THE WOOD FIRE AND ITS FRIENDS
people shedding shekels and lots of tips for dear old Leà? That’s the best part of it. And did they really order good things—the beggars?—or had you cleaned them out of their last franc on their first visit? Come now—how many Pêche-Flambées, for instance, have you served, Lemois, to the mob since July—and how many demoiselles de Cherbourg—those lovely little girl lobsters without claws?”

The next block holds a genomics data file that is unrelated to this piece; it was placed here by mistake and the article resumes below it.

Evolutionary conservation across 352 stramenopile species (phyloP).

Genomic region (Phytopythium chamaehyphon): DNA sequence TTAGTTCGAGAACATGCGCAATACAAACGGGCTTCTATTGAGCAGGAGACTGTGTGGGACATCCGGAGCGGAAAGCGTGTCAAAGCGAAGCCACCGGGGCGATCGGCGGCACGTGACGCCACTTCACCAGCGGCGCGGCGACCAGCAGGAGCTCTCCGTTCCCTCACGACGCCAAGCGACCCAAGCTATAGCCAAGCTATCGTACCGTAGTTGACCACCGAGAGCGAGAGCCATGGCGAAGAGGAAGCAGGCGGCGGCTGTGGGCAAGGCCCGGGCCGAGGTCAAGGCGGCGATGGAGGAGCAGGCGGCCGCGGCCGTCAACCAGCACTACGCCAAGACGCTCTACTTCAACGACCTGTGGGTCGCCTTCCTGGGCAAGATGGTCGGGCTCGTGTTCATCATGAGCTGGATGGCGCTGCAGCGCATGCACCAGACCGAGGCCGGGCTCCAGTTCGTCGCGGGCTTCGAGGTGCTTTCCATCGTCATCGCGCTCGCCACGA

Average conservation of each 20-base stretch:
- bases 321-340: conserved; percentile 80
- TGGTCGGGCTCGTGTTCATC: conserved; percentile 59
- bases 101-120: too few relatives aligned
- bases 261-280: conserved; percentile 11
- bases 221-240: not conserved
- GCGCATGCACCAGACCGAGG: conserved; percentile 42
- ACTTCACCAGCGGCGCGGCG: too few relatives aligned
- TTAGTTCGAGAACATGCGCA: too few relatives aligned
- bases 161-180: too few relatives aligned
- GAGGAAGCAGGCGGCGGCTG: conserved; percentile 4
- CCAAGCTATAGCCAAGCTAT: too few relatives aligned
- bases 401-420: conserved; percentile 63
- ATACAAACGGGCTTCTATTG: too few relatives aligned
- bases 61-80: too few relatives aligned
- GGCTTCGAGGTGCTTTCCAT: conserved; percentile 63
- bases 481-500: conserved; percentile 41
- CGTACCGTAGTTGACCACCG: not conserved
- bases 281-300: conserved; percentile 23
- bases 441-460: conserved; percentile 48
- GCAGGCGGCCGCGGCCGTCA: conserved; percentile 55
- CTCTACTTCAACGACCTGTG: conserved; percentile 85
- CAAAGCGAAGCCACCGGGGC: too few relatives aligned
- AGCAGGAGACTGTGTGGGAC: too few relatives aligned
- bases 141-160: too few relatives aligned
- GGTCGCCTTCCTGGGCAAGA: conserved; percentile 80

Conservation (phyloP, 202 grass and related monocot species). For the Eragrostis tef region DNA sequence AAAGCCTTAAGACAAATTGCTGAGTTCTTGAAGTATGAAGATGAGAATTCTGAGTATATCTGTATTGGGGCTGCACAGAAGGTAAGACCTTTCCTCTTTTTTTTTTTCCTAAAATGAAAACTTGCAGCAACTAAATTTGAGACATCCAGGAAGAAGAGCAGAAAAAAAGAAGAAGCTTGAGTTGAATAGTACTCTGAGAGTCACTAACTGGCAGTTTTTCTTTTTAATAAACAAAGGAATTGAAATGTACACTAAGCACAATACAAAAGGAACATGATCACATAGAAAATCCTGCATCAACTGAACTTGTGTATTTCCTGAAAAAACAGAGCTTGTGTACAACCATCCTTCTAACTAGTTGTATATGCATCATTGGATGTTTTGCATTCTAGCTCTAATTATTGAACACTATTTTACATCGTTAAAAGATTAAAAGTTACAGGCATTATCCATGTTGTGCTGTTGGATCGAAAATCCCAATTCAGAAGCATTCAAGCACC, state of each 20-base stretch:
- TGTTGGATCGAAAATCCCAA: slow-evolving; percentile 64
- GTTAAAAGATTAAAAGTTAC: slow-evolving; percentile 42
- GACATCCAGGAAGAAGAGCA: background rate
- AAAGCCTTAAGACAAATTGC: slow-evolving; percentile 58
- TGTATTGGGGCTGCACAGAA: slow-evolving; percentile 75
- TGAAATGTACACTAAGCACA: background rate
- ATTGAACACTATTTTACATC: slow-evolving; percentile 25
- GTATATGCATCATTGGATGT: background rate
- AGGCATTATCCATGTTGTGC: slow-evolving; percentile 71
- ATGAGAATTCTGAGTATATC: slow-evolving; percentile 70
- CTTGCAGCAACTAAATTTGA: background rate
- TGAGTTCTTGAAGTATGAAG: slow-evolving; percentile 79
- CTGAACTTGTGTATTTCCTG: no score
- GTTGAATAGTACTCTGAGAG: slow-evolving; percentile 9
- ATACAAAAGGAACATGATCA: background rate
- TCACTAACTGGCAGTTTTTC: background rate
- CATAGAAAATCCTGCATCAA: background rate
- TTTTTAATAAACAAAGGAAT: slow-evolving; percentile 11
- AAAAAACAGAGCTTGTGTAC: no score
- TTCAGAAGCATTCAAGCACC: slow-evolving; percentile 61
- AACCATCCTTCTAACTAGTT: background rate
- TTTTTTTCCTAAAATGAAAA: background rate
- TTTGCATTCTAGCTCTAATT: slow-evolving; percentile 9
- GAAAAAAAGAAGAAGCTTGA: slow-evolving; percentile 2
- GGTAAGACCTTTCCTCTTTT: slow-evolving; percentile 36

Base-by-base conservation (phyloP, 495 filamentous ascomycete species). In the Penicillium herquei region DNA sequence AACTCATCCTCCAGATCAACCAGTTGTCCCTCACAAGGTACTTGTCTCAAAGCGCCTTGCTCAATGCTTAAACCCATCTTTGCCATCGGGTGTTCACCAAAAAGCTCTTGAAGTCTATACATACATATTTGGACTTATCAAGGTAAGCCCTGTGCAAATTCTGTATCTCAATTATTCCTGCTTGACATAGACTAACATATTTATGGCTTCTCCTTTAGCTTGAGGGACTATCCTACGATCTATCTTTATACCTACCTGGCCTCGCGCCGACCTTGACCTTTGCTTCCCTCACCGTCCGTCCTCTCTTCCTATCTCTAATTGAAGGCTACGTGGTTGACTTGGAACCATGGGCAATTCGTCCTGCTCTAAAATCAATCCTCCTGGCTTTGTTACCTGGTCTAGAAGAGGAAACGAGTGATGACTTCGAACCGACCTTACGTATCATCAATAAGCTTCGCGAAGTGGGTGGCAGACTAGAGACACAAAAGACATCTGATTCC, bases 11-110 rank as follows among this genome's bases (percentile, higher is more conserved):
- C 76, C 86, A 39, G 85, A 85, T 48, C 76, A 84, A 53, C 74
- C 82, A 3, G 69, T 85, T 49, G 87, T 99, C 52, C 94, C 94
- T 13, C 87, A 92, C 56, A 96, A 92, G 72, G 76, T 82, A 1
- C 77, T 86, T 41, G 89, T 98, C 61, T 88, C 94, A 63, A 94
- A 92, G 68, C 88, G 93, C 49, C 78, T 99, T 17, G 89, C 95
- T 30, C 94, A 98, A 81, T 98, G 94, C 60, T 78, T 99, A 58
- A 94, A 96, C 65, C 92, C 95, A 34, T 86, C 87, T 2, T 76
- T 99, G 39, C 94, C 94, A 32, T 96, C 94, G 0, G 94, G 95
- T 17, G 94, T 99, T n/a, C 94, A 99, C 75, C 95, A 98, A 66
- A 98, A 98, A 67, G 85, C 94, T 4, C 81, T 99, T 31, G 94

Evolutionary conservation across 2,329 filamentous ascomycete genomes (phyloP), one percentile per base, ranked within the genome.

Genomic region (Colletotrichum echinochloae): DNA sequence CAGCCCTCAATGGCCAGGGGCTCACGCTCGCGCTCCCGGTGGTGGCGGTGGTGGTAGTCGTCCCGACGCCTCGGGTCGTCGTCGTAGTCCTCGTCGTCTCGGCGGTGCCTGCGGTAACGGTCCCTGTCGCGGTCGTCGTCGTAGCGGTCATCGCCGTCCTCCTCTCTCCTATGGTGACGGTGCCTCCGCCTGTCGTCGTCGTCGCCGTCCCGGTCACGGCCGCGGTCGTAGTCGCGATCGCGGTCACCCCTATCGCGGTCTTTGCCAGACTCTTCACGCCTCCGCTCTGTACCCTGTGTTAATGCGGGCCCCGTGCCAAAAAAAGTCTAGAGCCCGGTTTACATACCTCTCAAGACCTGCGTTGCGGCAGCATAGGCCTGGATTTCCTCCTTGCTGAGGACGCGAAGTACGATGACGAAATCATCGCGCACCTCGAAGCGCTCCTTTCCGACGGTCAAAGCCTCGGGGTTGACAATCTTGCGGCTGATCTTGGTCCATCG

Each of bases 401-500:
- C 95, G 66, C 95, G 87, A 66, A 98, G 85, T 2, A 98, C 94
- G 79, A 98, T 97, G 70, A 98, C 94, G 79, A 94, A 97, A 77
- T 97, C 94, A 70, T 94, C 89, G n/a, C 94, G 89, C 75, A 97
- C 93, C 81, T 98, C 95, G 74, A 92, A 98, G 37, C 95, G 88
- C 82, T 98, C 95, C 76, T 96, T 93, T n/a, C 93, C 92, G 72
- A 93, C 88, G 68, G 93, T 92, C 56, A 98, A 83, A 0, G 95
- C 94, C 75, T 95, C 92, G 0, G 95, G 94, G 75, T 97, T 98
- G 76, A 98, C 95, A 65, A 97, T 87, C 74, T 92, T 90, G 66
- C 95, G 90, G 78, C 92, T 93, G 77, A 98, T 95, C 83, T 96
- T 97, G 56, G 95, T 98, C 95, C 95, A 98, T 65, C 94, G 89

“Do you mean the on-shore species—those you find in the hotels at Trouville?” returned Lemois, rubbing his hands together, his thoughtful face alight with humor. “We have two varieties, you know, Monsieur Louis—the on-shore—the Trouville kind who always bring their claws with them—you can feel them under their kid gloves.”
“Oh, let up!—let up!” retorted Louis. “I mean the kind we devour; not the kind who devour us.”
“Same thing,” remarked Herbert in his low, even tones from the depths of the chair, as he stretched a benumbed hand toward the fire. “It generally ends in a broil, whether it’s a woman or a lobster.”
Louis twisted his body and caught the sculptor by the lapel of his coat.